Hey, did you hear the one about the guy who was fired on a 1,000-person conference call?
Who you're listening to above is AOL CEO Tim Armstrong, informing over 1,000 Patch employees that AOL would be pulling the plug on 400 of the failing division's websites. This call was depressing, but not altogether surprising. AOL has reportedly lost over $300 million trying to build up the “hyper-local” Patch.
What was surprising was when Armstrong fired creative director Abel Lenz. Right in the middle of the conference call. Lenz apparently had taken a picture of the meeting in progress, which upset Armstrong (who had just finished a rant about transparency because irony is dead).
Firing an employee while delivering awful news. Talk about a dingleberry-flavored cherry on top of a poo sundae.
Here's the transcript, via Romenesko :
‘There’s a couple of things I want you guys to realize and really think about and sink in, and if it doesn’t sink in and you don’t believe what I’m about to say, I’m going to ask you to leave Patch. And I don’t mean that in a harsh way; I mean that in the way of we have to get Patch into a place where it’s going to be successful and it’s going to be successful for a long time. There’s a whole bunch of towns that are going to be successful but we need the whole enterprise to be successful.
‘The first one is, I will take full credit and full responsibility for anything that’s not right at Patch. If the coffee machine doesn’t work, or a town doesn’t work — anything that’s going wrong at Patch you can blame me for it. I founded Patch, we brought it into AOL, we’ve been very busy turning around AOL overall.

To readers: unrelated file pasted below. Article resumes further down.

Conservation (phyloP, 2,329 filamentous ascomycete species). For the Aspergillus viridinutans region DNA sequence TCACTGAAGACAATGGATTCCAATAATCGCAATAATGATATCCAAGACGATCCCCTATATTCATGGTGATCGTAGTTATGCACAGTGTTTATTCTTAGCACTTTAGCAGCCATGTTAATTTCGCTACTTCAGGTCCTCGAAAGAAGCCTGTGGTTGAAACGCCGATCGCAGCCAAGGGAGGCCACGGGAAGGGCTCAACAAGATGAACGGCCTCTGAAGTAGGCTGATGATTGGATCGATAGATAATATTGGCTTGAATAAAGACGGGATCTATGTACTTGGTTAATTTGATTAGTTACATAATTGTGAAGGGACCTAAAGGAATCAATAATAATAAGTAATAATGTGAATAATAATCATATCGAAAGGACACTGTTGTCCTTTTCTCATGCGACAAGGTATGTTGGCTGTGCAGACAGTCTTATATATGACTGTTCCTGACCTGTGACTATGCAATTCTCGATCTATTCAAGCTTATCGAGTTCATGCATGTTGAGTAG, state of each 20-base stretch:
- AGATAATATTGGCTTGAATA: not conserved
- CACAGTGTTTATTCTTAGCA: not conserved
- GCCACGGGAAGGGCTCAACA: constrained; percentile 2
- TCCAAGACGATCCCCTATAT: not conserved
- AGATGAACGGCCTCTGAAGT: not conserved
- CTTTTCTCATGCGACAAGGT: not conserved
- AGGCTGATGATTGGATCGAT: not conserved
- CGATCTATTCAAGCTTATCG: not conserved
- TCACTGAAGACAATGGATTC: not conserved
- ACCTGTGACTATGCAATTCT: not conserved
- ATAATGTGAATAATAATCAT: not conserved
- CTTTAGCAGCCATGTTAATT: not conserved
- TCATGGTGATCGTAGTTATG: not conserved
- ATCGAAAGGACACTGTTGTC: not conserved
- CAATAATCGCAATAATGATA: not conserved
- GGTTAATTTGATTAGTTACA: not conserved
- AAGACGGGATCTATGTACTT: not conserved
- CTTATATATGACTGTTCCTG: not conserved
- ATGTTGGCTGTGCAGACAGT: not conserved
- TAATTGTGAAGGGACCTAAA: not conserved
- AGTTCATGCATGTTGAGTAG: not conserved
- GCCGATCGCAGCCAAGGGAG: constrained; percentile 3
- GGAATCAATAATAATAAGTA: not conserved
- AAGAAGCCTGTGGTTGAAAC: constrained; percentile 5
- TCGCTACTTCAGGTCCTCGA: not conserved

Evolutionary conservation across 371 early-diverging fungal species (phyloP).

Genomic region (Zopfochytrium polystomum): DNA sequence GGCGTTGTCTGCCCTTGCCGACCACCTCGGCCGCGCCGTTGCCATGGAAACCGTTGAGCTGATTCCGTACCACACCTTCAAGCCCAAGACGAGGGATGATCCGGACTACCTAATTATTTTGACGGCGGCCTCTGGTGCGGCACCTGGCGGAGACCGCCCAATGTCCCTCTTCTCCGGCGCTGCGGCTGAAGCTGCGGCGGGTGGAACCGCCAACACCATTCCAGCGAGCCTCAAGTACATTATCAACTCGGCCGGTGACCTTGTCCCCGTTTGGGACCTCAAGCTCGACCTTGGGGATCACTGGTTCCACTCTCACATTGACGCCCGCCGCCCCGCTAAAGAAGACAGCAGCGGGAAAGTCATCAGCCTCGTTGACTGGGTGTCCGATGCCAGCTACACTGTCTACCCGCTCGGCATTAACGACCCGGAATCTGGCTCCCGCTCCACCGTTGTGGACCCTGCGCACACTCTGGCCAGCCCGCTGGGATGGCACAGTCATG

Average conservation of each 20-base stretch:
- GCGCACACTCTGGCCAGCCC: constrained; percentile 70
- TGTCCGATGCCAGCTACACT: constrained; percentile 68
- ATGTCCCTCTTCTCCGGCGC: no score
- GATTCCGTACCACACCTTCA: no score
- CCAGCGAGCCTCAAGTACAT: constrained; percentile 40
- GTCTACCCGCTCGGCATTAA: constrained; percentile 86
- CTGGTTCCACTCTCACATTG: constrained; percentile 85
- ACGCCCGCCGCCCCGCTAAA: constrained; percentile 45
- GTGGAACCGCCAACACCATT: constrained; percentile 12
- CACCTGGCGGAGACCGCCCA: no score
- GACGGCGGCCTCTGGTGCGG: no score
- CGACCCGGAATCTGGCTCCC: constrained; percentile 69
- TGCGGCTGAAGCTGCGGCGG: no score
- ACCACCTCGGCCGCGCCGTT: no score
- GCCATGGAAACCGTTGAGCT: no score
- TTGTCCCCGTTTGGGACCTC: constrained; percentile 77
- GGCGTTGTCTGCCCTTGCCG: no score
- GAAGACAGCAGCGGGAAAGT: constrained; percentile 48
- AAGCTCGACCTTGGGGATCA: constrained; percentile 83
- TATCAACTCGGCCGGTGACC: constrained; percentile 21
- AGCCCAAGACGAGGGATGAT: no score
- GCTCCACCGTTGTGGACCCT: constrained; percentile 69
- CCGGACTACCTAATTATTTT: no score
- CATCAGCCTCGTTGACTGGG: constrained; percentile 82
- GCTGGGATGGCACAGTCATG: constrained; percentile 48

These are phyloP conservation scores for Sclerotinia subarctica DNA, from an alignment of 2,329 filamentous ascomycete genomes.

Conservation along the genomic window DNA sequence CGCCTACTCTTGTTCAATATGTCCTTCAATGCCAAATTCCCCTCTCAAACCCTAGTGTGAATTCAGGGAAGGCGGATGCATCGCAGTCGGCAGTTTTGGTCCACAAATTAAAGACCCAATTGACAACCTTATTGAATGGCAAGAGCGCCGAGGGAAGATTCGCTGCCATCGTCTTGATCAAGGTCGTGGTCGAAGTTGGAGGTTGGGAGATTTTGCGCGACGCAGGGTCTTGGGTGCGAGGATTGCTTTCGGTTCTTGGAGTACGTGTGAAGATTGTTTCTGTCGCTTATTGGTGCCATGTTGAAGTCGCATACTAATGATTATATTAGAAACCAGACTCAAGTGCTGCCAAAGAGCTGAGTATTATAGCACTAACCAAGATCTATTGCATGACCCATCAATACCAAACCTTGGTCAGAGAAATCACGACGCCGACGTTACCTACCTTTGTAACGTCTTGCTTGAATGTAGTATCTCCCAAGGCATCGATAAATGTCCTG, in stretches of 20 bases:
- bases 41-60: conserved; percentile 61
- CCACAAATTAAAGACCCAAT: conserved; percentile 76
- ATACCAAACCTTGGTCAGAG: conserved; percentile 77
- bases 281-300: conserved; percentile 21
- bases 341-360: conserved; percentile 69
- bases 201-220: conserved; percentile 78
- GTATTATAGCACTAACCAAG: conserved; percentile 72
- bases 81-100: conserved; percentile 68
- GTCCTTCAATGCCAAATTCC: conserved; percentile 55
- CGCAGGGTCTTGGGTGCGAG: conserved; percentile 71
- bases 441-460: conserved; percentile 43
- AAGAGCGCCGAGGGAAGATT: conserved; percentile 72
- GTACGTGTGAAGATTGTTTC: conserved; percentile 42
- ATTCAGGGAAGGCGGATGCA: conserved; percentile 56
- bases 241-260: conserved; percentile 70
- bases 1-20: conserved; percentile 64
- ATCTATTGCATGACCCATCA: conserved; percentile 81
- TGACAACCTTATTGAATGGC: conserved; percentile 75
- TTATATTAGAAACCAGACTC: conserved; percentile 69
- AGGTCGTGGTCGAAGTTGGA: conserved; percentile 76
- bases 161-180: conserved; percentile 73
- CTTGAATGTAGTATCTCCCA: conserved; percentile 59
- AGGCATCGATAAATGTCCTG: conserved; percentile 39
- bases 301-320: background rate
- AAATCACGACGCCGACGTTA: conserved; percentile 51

‘I don’t care what the press says, I don’t care if people leak information. I’ve already lived through that at AOL — when I took over AOL — so if you need somebody to blame for why we’re making changes at Patch you can blame me. I take full responsibility.
‘I also want to clear up the fact that leaking information or anything around Patch isn’t going to bother me, doesn’t bother me. I’m not changing direction. When you hear about what we’re doing at Patch it’s very serious and it’s very forward-thinking and anything that happens around Patch isn’t going to change that direction.
‘Third thing is if you don’t use Patch as a product and you’re not invested in Patch, you owe it to everybody else at Patch to leave. If you think what’s going on right now is a joke, and you want to joke around about it, you should pick your stuff up and leave Patch today, and the reason is, and I’m going to be very specific about this, is Patch from an experience Abel, put that camera down right now. Abel, you’re fired. Out! [10-second pause].
‘If you guys think that AOL has not been committed to Patch, and won’t stay committed to Patch, you’re wrong. The company has spent hundreds of millions of dollars, the board of directors is committed, I’m committed.’